The New School for Social Research


  • Dominic Pettman

    Professor of Culture and Media and Chair of Committee on Liberal Studies

    Office Location:

    Eugene Lang Building


    I am Professor of Culture & Media & Chair of Committee on Liberal Studies. My teaching and research focus on the manifold ways in which media theory influences cultural practice (and vice versa). While my current work centers around technologies of the present, I am equally interested in the ways in which previous forms and formats were once considered disorienting examples of "new media." While studying literature, critical theory, and philosophy at the University of Melbourne, I became fascinated by unorthodox representations and readings of technology, particularly the strategies used by writers, intellectuals, and multimedia-makers to either integrate or reject new forms of technology.

    My first book, After the Orgy: Toward a Politics of Exhaustion, was based on my dissertation, and explored the intersections between decadence, technology, transgression and apocalyptic rhetoric. My second book, co-written with Justin Clemens, and entitled Avoiding the Subject: Media, Culture and the Object, tagged and pursued various "symbolic objects" which circulate within popular culture and the mediascape, questioning the human hubris of subjectivity. My third book, Love and Other Technologies: Retrofitting Eros for the Information Age, presented the possibility that even something as ineffable and seemingly natural as "love" can be considered a social technology (designed to engineer and maximize a specific type of belonging). My fourth book is entitled, Human Error: Species-Being and Media Machines, which examines the cultural co-evolution of humans, animals, and machines, arguing that "humanity" may be one of the world's most significant cases of mistaken identity. My fifth book is entitled, Look at the Bunny: Totem, Taboo, Technology, and explores five case studies concerning the totemic power of the technical image. The subseqqent In Divisible Cities is a creative exercise in cartographic origami: the reflective result of the narrator’s desire to map hidden cities beneath the familiar Atlas of everyday perception.

    Infinite Distraction and Humid, All too Humid were published most recently in 2016.

    Visit my website for more.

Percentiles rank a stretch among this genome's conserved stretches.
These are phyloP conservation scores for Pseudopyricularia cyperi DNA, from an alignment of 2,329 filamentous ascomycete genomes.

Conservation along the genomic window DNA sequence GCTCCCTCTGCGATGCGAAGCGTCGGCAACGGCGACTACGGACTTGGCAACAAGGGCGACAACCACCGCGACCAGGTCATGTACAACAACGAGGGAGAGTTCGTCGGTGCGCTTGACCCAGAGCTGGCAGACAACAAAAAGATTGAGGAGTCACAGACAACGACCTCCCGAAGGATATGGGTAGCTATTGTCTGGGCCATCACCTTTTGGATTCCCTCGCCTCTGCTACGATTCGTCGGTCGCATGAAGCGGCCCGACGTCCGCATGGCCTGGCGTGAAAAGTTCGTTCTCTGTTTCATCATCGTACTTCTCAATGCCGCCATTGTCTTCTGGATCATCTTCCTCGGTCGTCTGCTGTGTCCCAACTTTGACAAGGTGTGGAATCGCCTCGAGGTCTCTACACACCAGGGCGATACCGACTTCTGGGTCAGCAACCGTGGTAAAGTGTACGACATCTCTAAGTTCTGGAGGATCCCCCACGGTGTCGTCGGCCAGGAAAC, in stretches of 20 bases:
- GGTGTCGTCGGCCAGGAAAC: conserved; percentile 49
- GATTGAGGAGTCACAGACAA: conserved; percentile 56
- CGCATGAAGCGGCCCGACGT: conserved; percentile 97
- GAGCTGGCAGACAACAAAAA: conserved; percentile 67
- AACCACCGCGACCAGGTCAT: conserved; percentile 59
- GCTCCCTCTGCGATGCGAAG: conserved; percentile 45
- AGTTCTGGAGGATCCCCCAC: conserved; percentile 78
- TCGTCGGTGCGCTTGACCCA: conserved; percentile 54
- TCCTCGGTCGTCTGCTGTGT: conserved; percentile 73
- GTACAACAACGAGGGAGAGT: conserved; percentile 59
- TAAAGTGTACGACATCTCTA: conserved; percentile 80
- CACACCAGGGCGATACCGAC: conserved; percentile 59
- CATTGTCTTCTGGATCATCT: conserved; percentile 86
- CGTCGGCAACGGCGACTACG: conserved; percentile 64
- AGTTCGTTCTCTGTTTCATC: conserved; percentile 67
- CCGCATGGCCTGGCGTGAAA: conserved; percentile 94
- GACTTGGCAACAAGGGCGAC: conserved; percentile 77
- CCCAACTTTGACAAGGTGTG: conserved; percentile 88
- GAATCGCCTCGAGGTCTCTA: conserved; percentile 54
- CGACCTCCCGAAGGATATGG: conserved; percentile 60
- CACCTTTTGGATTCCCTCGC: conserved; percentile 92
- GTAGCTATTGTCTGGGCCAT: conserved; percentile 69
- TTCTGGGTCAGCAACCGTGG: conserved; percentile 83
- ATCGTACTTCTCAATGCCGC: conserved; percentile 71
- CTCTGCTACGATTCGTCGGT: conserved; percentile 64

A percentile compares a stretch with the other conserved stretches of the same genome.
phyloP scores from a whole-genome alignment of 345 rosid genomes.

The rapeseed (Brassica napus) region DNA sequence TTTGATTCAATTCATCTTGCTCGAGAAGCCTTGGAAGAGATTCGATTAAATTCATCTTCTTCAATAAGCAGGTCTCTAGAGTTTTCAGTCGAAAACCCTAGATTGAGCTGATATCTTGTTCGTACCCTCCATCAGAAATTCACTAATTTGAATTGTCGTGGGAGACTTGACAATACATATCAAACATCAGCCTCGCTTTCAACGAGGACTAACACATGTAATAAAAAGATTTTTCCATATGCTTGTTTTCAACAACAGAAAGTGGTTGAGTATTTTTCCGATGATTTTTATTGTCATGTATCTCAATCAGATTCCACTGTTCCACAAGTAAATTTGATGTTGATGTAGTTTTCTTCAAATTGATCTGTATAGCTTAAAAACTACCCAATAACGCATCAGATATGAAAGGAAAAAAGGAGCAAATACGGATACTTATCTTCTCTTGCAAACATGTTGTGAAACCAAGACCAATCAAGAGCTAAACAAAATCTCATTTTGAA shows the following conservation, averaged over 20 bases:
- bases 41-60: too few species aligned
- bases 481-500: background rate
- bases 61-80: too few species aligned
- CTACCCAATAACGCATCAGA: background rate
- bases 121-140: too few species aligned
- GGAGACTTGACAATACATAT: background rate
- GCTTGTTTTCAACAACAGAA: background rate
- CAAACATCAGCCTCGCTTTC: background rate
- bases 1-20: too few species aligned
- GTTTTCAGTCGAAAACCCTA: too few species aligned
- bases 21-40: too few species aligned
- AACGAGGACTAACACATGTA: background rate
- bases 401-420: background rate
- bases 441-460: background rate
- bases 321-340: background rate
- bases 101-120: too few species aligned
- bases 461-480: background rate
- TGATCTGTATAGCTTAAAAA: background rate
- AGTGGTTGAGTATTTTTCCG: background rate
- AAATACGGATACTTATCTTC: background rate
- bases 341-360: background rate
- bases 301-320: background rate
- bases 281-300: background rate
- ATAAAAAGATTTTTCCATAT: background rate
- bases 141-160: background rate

Degrees Held:

    PhD, University of Melbourne

    Recent Publications:


    Infinite Distraction (Polity, 2016) 

    Humid, All too Humid (Punctum, 2016)

    Look at the Bunny: Totem, Taboo, Technology (Zero Books, 2013)

     Human Error: Species-Being and Media Machines (2011, Posthumanities Series, University of Minnesota Press)

    Love and Other Technologies (Fordham, 2006)

    Avoiding the Subject: Media, Culture and the Object [with Justin Clemens] (AUP, 2004)

    After the Orgy: Toward a Politics of Exhaustion (SUNY, 2002)


    Articles and Book Chapters

    "Tolstoy's Bestiary: Animality and Animosity in The Kreutzer Sonata," Angelaki (2013)

    "Exile from Funland: Flusser and Agamben After the Fall," Journal of Communication and Critical/Cultural Studies (2011)

    "Pavlov's Podcast: The Acousmatic Voice in the Age of MP3s," differences: A Journal of Feminist Cultural Studies (The Sense of Sound special double issue), 22.2-3, Summer-Fall, 2011, edited by Rey Chow and James Steintrager).

    "After the Beep: Answering Machines and Creaturely Life," Boundary 2, Vol. 37, No. 2 (Summer 2010), 133-153.

    "Introduction," in Jean Baudrillard's Fatal Strategies. New York: Semiotext(e), 2008)

    "Bear Life: Tracing an Opening in Werner Herzog's Grizzly Man," Theory and Event Vol 12, No. 2 (2009)

    "Love in the Time of Tamagotchi," Theory, Culture, & Society [Special Issue, "Ubiquitous Media"] Vol. 26, No. 2-3 (2009), 189-208.


    Research Interests:

    History of Media; Philosophy of Technology; Visual and Aural Culture; Globalization; Popular, Unpopular and Counter-Cultures.

    Awards and Honors:

    Honorary Fellow, Department of English & Cultural Studies, University of Melbourne

    Australian Academy of the Humanities Publishing Award (2004)